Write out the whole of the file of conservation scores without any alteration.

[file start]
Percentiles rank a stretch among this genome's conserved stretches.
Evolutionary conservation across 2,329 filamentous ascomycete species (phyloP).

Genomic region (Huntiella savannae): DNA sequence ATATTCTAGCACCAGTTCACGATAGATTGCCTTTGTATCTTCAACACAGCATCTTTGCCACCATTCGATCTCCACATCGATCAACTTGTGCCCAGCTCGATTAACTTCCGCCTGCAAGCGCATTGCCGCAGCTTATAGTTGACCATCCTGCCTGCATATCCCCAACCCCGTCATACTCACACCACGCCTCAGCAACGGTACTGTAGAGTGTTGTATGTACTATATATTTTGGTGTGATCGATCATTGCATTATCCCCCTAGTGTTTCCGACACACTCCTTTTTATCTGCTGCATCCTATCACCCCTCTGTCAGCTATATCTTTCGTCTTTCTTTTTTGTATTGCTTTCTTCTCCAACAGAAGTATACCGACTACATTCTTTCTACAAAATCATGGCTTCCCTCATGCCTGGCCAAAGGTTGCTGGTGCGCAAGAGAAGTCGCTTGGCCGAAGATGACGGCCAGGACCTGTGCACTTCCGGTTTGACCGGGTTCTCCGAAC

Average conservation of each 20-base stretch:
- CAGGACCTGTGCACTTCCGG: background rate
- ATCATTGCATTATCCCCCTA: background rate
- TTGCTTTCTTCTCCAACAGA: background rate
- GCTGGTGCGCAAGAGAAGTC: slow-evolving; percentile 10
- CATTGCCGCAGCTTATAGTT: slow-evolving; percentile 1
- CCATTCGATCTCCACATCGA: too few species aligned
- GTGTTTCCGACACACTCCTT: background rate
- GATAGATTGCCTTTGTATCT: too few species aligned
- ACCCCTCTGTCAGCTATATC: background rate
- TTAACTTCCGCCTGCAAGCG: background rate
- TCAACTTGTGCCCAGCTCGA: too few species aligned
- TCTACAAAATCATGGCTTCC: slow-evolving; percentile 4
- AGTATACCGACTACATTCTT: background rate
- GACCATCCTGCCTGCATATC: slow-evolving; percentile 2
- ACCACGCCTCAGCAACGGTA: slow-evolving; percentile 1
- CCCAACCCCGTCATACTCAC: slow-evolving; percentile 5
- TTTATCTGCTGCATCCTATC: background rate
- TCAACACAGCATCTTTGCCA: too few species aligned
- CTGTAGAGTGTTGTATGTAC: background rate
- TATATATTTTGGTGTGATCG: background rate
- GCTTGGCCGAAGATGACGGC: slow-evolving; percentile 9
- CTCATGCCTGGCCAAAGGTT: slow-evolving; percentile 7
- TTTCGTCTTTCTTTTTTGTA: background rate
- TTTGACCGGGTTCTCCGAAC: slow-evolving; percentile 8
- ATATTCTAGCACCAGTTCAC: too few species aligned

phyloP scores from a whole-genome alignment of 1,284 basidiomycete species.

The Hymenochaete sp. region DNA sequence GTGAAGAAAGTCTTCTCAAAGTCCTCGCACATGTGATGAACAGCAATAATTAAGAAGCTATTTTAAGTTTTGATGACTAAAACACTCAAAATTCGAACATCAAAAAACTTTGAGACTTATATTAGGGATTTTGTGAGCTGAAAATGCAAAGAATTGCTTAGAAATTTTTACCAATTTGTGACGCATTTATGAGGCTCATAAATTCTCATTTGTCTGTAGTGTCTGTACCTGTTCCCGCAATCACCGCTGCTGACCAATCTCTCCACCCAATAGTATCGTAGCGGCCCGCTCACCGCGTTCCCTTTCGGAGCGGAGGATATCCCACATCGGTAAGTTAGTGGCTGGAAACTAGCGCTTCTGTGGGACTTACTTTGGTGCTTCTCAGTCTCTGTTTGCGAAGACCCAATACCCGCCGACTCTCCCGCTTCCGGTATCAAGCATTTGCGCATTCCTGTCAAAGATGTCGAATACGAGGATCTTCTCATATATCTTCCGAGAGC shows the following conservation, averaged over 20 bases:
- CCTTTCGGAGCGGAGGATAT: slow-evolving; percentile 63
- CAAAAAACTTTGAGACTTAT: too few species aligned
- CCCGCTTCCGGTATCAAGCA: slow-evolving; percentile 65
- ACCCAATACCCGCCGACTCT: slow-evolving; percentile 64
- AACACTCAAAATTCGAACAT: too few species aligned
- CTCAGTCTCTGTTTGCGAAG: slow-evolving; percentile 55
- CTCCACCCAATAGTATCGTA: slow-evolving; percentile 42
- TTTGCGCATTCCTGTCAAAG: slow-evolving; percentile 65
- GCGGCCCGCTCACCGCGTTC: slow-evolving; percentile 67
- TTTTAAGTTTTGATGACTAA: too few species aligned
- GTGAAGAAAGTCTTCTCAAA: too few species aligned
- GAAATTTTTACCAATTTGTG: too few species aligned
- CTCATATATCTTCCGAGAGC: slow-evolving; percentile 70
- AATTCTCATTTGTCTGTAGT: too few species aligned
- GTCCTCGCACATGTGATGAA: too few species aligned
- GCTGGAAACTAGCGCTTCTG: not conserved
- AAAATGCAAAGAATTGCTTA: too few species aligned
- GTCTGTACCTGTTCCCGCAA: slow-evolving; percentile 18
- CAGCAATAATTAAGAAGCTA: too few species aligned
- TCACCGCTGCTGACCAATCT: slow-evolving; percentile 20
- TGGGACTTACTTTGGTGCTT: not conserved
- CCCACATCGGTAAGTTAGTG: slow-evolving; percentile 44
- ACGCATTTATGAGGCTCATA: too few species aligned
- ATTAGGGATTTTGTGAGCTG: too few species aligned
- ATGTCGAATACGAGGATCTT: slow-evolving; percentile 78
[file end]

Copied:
Percentiles rank a stretch among this genome's conserved stretches.
Evolutionary conservation across 2,329 filamentous ascomycete species (phyloP).

Genomic region (Huntiella savannae): DNA sequence ATATTCTAGCACCAGTTCACGATAGATTGCCTTTGTATCTTCAACACAGCATCTTTGCCACCATTCGATCTCCACATCGATCAACTTGTGCCCAGCTCGATTAACTTCCGCCTGCAAGCGCATTGCCGCAGCTTATAGTTGACCATCCTGCCTGCATATCCCCAACCCCGTCATACTCACACCACGCCTCAGCAACGGTACTGTAGAGTGTTGTATGTACTATATATTTTGGTGTGATCGATCATTGCATTATCCCCCTAGTGTTTCCGACACACTCCTTTTTATCTGCTGCATCCTATCACCCCTCTGTCAGCTATATCTTTCGTCTTTCTTTTTTGTATTGCTTTCTTCTCCAACAGAAGTATACCGACTACATTCTTTCTACAAAATCATGGCTTCCCTCATGCCTGGCCAAAGGTTGCTGGTGCGCAAGAGAAGTCGCTTGGCCGAAGATGACGGCCAGGACCTGTGCACTTCCGGTTTGACCGGGTTCTCCGAAC

Average conservation of each 20-base stretch:
- CAGGACCTGTGCACTTCCGG: background rate
- ATCATTGCATTATCCCCCTA: background rate
- TTGCTTTCTTCTCCAACAGA: background rate
- GCTGGTGCGCAAGAGAAGTC: slow-evolving; percentile 10
- CATTGCCGCAGCTTATAGTT: slow-evolving; percentile 1
- CCATTCGATCTCCACATCGA: too few species aligned
- GTGTTTCCGACACACTCCTT: background rate
- GATAGATTGCCTTTGTATCT: too few species aligned
- ACCCCTCTGTCAGCTATATC: background rate
- TTAACTTCCGCCTGCAAGCG: background rate
- TCAACTTGTGCCCAGCTCGA: too few species aligned
- TCTACAAAATCATGGCTTCC: slow-evolving; percentile 4
- AGTATACCGACTACATTCTT: background rate
- GACCATCCTGCCTGCATATC: slow-evolving; percentile 2
- ACCACGCCTCAGCAACGGTA: slow-evolving; percentile 1
- CCCAACCCCGTCATACTCAC: slow-evolving; percentile 5
- TTTATCTGCTGCATCCTATC: background rate
- TCAACACAGCATCTTTGCCA: too few species aligned
- CTGTAGAGTGTTGTATGTAC: background rate
- TATATATTTTGGTGTGATCG: background rate
- GCTTGGCCGAAGATGACGGC: slow-evolving; percentile 9
- CTCATGCCTGGCCAAAGGTT: slow-evolving; percentile 7
- TTTCGTCTTTCTTTTTTGTA: background rate
- TTTGACCGGGTTCTCCGAAC: slow-evolving; percentile 8
- ATATTCTAGCACCAGTTCAC: too few species aligned

phyloP scores from a whole-genome alignment of 1,284 basidiomycete species.

The Hymenochaete sp. region DNA sequence GTGAAGAAAGTCTTCTCAAAGTCCTCGCACATGTGATGAACAGCAATAATTAAGAAGCTATTTTAAGTTTTGATGACTAAAACACTCAAAATTCGAACATCAAAAAACTTTGAGACTTATATTAGGGATTTTGTGAGCTGAAAATGCAAAGAATTGCTTAGAAATTTTTACCAATTTGTGACGCATTTATGAGGCTCATAAATTCTCATTTGTCTGTAGTGTCTGTACCTGTTCCCGCAATCACCGCTGCTGACCAATCTCTCCACCCAATAGTATCGTAGCGGCCCGCTCACCGCGTTCCCTTTCGGAGCGGAGGATATCCCACATCGGTAAGTTAGTGGCTGGAAACTAGCGCTTCTGTGGGACTTACTTTGGTGCTTCTCAGTCTCTGTTTGCGAAGACCCAATACCCGCCGACTCTCCCGCTTCCGGTATCAAGCATTTGCGCATTCCTGTCAAAGATGTCGAATACGAGGATCTTCTCATATATCTTCCGAGAGC shows the following conservation, averaged over 20 bases:
- CCTTTCGGAGCGGAGGATAT: slow-evolving; percentile 63
- CAAAAAACTTTGAGACTTAT: too few species aligned
- CCCGCTTCCGGTATCAAGCA: slow-evolving; percentile 65
- ACCCAATACCCGCCGACTCT: slow-evolving; percentile 64
- AACACTCAAAATTCGAACAT: too few species aligned
- CTCAGTCTCTGTTTGCGAAG: slow-evolving; percentile 55
- CTCCACCCAATAGTATCGTA: slow-evolving; percentile 42
- TTTGCGCATTCCTGTCAAAG: slow-evolving; percentile 65
- GCGGCCCGCTCACCGCGTTC: slow-evolving; percentile 67
- TTTTAAGTTTTGATGACTAA: too few species aligned
- GTGAAGAAAGTCTTCTCAAA: too few species aligned
- GAAATTTTTACCAATTTGTG: too few species aligned
- CTCATATATCTTCCGAGAGC: slow-evolving; percentile 70
- AATTCTCATTTGTCTGTAGT: too few species aligned
- GTCCTCGCACATGTGATGAA: too few species aligned
- GCTGGAAACTAGCGCTTCTG: not conserved
- AAAATGCAAAGAATTGCTTA: too few species aligned
- GTCTGTACCTGTTCCCGCAA: slow-evolving; percentile 18
- CAGCAATAATTAAGAAGCTA: too few species aligned
- TCACCGCTGCTGACCAATCT: slow-evolving; percentile 20
- TGGGACTTACTTTGGTGCTT: not conserved
- CCCACATCGGTAAGTTAGTG: slow-evolving; percentile 44
- ACGCATTTATGAGGCTCATA: too few species aligned
- ATTAGGGATTTTGTGAGCTG: too few species aligned
- ATGTCGAATACGAGGATCTT: slow-evolving; percentile 78